Sunday morning they had a children's choir singing before the conference session started.

Click below to hear the children singing           
Children's Choir
Kid are kids everywhere.

Click below to hear the combined choir.           
Adult and Children's Choir
After the Sunday session.
L to R President Caffaro, mission president, President Avila, stake president, Elder Galvez, area seventy, and some old guy whose suit coat doesn't fit since he has lost 40+ lbs.
The Caffaro's only have a few weeks left.  It was nice to be with them one last time.
We are getting excited to be in Senahu in two weeks with Elder Renlund for the creation of the new stake there.  We found out this week that Elder and Sister Reyna, the area public affairs directors, are going to ride up with us.  It will be fun to have them with us because that 7 hour drive is a killer.

Monday, May 15, 2017

May 8th through May 14th

On May 5th, Fuego was spouting off again.
 May 8th through May 14thMonday we headed with the North American missionaries to Ciudad Vieja to find a shop that refurbishes old school buses from the United States and changes them into one of the thousands of “chicken buses” that are the major form of transportation for the masses here in Guatemala.  Wikipedia:  “A chicken bus  is a colloquial English name for a colorful, modified and decorated bus that transports goods and people between communities in various Latin American countries, especially HondurasGuatemalaElSalvadorNicaragua and Panama. The base vehicle is usually a retired North American school bus on a light or medium truck chassis. The word "chicken" may refer to the fact that the buses are often crammed with passengers not unlike a truck load of chickens, or to the fact that Central Americans occasionally transport live animals on such buses–a practice that visitors from other countries often find remarkable.”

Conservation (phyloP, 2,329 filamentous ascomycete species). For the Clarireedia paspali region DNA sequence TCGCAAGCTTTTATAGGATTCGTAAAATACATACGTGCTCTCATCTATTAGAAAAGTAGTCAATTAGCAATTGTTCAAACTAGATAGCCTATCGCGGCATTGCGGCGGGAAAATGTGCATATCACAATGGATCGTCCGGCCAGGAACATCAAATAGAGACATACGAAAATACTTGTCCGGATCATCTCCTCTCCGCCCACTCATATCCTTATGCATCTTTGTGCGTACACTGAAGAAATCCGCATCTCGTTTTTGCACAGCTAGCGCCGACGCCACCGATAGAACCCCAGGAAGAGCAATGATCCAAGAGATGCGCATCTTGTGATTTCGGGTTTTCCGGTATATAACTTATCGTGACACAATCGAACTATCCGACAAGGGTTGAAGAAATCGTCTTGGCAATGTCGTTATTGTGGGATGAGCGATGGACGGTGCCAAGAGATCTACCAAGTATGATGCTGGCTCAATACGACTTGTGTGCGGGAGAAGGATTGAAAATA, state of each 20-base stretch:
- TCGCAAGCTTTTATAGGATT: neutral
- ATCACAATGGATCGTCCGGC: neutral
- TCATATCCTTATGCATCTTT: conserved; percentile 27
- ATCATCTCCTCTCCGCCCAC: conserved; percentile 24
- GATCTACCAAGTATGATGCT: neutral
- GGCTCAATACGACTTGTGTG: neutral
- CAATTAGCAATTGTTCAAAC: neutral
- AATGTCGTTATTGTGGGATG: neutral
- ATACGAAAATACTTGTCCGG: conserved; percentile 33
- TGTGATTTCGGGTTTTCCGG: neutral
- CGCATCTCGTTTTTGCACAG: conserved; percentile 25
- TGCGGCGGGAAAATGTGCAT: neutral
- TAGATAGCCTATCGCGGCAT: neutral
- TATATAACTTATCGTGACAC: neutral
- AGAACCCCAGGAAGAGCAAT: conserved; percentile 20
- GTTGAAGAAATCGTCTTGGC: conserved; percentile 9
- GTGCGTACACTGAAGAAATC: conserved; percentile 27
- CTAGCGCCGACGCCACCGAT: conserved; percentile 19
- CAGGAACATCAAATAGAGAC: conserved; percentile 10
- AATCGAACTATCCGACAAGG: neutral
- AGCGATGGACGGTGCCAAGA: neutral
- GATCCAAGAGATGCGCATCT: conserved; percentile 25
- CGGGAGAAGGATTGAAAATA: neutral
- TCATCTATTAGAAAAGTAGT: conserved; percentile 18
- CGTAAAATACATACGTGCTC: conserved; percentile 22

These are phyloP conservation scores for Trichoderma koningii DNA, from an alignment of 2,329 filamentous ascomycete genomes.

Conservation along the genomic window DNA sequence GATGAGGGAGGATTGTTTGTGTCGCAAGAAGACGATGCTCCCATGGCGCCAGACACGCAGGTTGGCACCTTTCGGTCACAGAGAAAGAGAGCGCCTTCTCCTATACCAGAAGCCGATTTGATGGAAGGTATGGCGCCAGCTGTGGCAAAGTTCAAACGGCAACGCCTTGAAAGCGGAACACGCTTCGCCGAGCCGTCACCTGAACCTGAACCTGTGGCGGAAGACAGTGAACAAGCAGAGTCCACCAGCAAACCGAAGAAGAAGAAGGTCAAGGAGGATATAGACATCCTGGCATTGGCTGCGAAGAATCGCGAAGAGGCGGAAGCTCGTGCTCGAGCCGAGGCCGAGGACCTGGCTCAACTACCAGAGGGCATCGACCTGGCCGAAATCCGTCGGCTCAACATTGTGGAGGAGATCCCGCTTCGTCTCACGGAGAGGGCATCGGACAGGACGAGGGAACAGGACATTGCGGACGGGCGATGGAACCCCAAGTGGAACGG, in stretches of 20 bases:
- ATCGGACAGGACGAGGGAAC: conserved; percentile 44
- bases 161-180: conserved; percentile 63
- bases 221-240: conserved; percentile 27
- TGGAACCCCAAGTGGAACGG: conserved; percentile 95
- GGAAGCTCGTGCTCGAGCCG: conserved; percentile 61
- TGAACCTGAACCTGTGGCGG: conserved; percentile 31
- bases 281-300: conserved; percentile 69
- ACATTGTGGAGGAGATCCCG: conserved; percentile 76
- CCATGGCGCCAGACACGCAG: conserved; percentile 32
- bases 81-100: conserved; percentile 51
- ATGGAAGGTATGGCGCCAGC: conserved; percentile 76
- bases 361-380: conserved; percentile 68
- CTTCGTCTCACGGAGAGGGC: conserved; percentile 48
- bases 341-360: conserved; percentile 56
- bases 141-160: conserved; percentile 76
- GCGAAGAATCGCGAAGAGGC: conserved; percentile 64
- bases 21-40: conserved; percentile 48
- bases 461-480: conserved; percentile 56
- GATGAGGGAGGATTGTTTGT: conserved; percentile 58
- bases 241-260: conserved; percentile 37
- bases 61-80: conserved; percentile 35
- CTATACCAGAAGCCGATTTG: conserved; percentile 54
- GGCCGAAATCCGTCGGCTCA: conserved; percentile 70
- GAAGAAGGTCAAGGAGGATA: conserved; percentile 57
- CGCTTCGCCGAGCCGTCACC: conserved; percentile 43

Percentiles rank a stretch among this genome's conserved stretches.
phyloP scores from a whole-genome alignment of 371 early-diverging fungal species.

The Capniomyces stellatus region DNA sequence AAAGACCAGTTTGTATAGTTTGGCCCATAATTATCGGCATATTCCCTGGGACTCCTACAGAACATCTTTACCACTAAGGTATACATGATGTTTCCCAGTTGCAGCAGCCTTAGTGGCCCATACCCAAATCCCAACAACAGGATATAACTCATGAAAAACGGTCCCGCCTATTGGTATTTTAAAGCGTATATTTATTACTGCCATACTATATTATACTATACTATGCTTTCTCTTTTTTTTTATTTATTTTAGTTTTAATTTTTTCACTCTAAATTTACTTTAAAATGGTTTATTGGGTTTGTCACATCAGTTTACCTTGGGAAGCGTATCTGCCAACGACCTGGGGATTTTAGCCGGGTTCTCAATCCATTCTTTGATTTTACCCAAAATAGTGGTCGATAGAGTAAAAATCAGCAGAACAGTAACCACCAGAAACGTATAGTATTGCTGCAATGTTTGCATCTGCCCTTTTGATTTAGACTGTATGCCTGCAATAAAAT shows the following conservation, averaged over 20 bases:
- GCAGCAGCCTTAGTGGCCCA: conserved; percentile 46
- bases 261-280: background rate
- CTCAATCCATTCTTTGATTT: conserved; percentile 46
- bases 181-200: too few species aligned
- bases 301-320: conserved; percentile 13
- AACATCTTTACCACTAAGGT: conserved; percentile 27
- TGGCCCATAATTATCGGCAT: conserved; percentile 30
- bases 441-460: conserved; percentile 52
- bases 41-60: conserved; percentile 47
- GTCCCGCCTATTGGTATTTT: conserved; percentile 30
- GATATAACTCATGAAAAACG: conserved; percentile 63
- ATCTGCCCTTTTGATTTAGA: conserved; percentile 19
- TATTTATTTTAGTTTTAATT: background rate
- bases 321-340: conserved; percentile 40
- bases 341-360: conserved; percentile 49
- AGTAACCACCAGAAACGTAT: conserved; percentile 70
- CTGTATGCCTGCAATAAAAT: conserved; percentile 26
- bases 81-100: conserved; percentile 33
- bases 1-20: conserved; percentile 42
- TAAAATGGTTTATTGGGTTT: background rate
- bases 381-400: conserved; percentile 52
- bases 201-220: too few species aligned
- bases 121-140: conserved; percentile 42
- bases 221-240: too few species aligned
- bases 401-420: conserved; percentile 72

They strip everything out of the school buses and fix any rust or other problems.
They fix all the rust on the outside and then they start painting.
The finish product is a work of art.
It was interesting to learn that they fly a driver to the states and he then buys at auction an old school bus for $1500 to $2000 dollars and then drives the bus to Guatemala.  The transformation takes about 2 months and then the bus is sold for $8,000 to $10,000 dollars depending on how much chrome and embellishment the owner wants on the bus. We then drove to Antigua to the bus station to see finished chicken buses. 
Lots of chrome, lights and adornment.
Bus station in Antigua.
At any time of day there are about 100 buses coming or going to every part of the country.
Volcano Agua from the bus terminal in Antigua.
After some quick shopping , we headed to Hobbitenango, a boutique hotel and restaurant, on top of one of the many mountains that surround Antigua.  We found the parking lot on the side of the mountain and a driver was waiting to take us the rest of the way.  We piled into the back of a 4X4 pickup and he drove us up to the hotel.  The road was very steep and the cost was $1.50 and worth every penny.  We had lunch and a tour of the hobbit homes that they have built as their hotel rooms.  Eldon and Dawn Hurst stayed in the one with the red door during one of the temple closures.  The views were spectacular and it was one of the things, along with visiting a bus shop, which everyone wanted to check off their bucket list.  
One of our favorite shopping places, Nim Po't in Antigua.  Hundreds and hundreds of huipiles.
Ready for our ride up the mountain to Hobbitenango.
The picture doesn't really show how steep the road is.
We are not making up the name Hobbitenango, Land of the Hobbit.
Hobbit house anyone?
The hobbit doors are just like in the movie, very short.
The rooms were quite nice and comfy. 
The views were spectacular. 
I think you can figure out what this is--only for men.
So beautiful and inspiring. 
Mom and her daughter walking on the side of the road.
This is a garbage truck.  They sort as the drive along.